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The Two Steps of the “Europeanization” of EU elections: A Comparative Analysis of Germany, Italy, and Spain
February 15, 2017 @ 5:30 pm - 7:00 pm
Conventional wisdom and much of the specialized literature state that national politics drive the voting decision-making process in the European Parliament (EP) elections, leaving European matters aside. This Spring Lecture by CES Visiting Scholar Mariano Torcal will argue that the EU dimension becomes significant in the vote choice by two distinctive steps: first, when the party supply incorporates anti-EU political formations (producing some party differential on the EU dimension); and second, when citizens believes that their national cabinets and representatives have a real power to influence the EU status quo.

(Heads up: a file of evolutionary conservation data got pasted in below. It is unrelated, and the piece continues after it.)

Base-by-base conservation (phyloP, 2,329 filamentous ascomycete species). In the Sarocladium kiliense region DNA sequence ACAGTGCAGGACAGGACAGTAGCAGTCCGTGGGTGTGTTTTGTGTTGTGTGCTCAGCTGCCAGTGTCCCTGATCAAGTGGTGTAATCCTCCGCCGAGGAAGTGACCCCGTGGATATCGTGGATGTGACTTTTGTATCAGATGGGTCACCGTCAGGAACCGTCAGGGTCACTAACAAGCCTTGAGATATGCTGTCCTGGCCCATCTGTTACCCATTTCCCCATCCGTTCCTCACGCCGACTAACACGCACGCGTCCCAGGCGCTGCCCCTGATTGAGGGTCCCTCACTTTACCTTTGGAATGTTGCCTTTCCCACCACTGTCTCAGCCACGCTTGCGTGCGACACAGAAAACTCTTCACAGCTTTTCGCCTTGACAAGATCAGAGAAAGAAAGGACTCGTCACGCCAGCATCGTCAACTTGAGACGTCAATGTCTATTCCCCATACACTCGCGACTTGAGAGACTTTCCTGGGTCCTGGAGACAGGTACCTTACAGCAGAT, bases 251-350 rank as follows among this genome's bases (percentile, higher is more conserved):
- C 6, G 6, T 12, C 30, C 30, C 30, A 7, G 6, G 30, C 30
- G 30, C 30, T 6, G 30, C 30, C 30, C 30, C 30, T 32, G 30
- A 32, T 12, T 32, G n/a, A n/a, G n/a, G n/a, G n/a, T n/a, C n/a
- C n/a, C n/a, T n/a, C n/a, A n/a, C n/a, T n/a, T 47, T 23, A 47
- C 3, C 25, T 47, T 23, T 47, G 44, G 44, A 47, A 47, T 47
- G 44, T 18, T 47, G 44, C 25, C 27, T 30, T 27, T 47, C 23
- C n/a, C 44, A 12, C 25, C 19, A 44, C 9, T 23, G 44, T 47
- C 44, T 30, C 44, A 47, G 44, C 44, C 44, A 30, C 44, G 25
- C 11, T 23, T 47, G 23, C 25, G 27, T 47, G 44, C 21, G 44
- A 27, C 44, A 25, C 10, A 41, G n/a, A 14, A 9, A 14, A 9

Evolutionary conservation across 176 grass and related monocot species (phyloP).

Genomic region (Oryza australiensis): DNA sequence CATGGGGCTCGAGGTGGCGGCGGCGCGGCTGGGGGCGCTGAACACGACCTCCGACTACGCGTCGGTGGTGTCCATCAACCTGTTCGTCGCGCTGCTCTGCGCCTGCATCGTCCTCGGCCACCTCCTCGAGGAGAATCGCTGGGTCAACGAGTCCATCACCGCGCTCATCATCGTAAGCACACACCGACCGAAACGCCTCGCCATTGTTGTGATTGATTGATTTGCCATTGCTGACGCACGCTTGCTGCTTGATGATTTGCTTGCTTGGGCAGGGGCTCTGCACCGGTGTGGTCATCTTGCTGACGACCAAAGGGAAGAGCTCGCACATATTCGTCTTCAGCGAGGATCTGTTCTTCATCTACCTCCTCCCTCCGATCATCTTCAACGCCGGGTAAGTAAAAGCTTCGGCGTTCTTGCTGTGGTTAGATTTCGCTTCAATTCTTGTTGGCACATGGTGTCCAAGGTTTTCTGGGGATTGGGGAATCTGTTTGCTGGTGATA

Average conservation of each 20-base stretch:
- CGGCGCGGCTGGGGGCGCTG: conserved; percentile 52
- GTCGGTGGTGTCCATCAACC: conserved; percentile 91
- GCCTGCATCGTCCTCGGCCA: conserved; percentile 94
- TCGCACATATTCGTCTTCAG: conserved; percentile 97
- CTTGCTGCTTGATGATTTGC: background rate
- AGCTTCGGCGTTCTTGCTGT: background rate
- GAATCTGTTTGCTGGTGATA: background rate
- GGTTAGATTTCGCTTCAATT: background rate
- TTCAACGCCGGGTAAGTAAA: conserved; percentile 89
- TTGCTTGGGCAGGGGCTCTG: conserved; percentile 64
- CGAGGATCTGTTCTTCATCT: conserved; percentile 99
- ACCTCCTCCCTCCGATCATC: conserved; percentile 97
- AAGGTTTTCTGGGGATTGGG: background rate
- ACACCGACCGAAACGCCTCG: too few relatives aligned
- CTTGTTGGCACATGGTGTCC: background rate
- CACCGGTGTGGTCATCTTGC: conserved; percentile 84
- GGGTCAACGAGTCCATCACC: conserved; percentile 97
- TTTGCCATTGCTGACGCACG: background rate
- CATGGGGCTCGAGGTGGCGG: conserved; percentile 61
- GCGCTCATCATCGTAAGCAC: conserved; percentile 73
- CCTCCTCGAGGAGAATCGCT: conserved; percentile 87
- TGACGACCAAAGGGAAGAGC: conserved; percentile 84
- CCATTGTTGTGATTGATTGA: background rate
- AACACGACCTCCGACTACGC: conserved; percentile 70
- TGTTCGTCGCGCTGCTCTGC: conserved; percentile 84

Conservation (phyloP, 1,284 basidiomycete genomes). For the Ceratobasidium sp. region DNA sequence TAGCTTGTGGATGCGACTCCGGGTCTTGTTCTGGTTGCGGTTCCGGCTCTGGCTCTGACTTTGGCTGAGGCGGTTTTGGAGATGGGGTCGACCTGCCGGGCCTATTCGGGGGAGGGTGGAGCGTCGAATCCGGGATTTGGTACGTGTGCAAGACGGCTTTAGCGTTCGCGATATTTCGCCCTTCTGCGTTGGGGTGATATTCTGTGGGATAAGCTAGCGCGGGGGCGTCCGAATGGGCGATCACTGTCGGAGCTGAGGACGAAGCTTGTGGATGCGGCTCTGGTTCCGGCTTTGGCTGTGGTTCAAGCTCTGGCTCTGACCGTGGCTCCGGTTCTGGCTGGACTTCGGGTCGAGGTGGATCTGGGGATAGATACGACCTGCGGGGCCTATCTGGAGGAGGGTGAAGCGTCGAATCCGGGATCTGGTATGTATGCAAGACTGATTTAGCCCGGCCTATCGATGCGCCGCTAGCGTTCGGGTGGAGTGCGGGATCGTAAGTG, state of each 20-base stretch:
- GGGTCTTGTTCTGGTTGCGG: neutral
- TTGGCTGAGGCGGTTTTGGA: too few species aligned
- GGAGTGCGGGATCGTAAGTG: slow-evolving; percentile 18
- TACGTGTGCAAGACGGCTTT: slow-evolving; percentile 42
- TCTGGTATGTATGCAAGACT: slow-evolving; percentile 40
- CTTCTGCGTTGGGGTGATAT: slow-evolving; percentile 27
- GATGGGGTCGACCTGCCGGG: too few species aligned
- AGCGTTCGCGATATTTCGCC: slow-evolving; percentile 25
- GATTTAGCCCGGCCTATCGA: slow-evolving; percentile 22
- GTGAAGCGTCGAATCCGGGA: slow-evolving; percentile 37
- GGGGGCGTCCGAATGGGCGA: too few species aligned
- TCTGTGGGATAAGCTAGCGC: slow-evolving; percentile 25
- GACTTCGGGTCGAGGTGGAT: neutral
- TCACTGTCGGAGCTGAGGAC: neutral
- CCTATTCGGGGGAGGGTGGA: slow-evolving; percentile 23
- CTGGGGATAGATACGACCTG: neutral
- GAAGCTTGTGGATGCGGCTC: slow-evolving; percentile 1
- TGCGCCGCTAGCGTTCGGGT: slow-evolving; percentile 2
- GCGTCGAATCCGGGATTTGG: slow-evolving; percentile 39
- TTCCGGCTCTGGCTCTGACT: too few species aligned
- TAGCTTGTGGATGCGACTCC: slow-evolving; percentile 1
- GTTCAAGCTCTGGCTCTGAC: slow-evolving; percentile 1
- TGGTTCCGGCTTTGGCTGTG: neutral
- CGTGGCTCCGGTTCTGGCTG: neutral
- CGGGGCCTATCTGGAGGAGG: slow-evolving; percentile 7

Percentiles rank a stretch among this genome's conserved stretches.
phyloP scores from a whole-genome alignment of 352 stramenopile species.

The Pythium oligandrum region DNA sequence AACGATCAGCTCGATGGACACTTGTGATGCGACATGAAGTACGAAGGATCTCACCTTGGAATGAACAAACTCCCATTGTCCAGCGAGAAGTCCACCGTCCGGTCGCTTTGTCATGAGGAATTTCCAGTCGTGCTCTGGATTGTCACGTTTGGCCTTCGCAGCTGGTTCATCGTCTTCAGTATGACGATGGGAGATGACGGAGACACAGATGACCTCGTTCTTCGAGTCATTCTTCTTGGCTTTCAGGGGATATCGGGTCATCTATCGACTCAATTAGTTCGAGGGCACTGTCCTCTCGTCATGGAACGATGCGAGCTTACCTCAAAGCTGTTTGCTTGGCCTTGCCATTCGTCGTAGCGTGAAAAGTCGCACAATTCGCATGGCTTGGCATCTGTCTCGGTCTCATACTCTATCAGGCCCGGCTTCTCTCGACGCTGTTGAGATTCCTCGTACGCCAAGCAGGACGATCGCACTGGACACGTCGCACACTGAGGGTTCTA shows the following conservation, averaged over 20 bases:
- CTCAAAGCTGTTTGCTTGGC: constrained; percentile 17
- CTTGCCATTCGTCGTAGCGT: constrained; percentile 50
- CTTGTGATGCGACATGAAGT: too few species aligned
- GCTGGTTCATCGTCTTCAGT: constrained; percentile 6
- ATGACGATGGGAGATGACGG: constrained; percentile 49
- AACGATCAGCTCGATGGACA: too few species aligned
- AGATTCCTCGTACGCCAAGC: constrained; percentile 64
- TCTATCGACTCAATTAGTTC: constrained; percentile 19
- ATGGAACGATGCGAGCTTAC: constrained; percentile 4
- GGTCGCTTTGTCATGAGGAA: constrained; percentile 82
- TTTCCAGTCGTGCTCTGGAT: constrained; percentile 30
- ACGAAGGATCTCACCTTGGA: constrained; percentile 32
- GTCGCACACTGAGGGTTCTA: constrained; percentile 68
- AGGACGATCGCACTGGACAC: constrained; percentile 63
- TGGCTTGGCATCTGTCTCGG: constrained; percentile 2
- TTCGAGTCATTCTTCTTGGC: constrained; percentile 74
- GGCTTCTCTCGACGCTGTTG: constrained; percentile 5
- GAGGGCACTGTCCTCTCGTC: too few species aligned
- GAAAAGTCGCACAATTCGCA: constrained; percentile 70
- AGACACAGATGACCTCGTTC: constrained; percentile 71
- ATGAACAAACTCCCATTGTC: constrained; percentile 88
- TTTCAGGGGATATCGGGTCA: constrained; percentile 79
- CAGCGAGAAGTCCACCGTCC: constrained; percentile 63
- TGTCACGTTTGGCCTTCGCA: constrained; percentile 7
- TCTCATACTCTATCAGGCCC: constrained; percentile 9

Mariano Torcal received a PhD from the Universidad Autónoma de Madrid (1995) and a PhD from the Ohio State University (2001). He has served as a Full Professor of Political Science at the Universitat Pompeu Fabra since 2006. Professor Torcal was Chair of the Department and PhD Program coordinator for the Political and Social Sciences Department at the Universitat Pompeu Fabra from 2004-2007. He has served as the Spanish National Coordinator of the European Social Survey since 2001. Prof. Torcal has authored and contributed in several books in the field, and published many articles in national and international specialized journals such as Comparative Political Studies and the British Journal of Political Science. In 1997, he was runner-up for the “Gregory M. Luebbert Prize” for the best article in comparative politics, awarded by the American Political Science Association (APSA). He has also been granted prizes for the best article published in 2003 and the best book published in 2006 by the Spanish Political Science Association. In 2012 he was awarded the “Edgardo Catterberg Award” for the best conference paper at the fifth WAPOR (World Association for Public Opinion Research) Latin American Congress in Bogotá, Colombia, for the paper: “A Dark side of Political Deliberation? The Media and Political Discussion Effects on Political Interest.”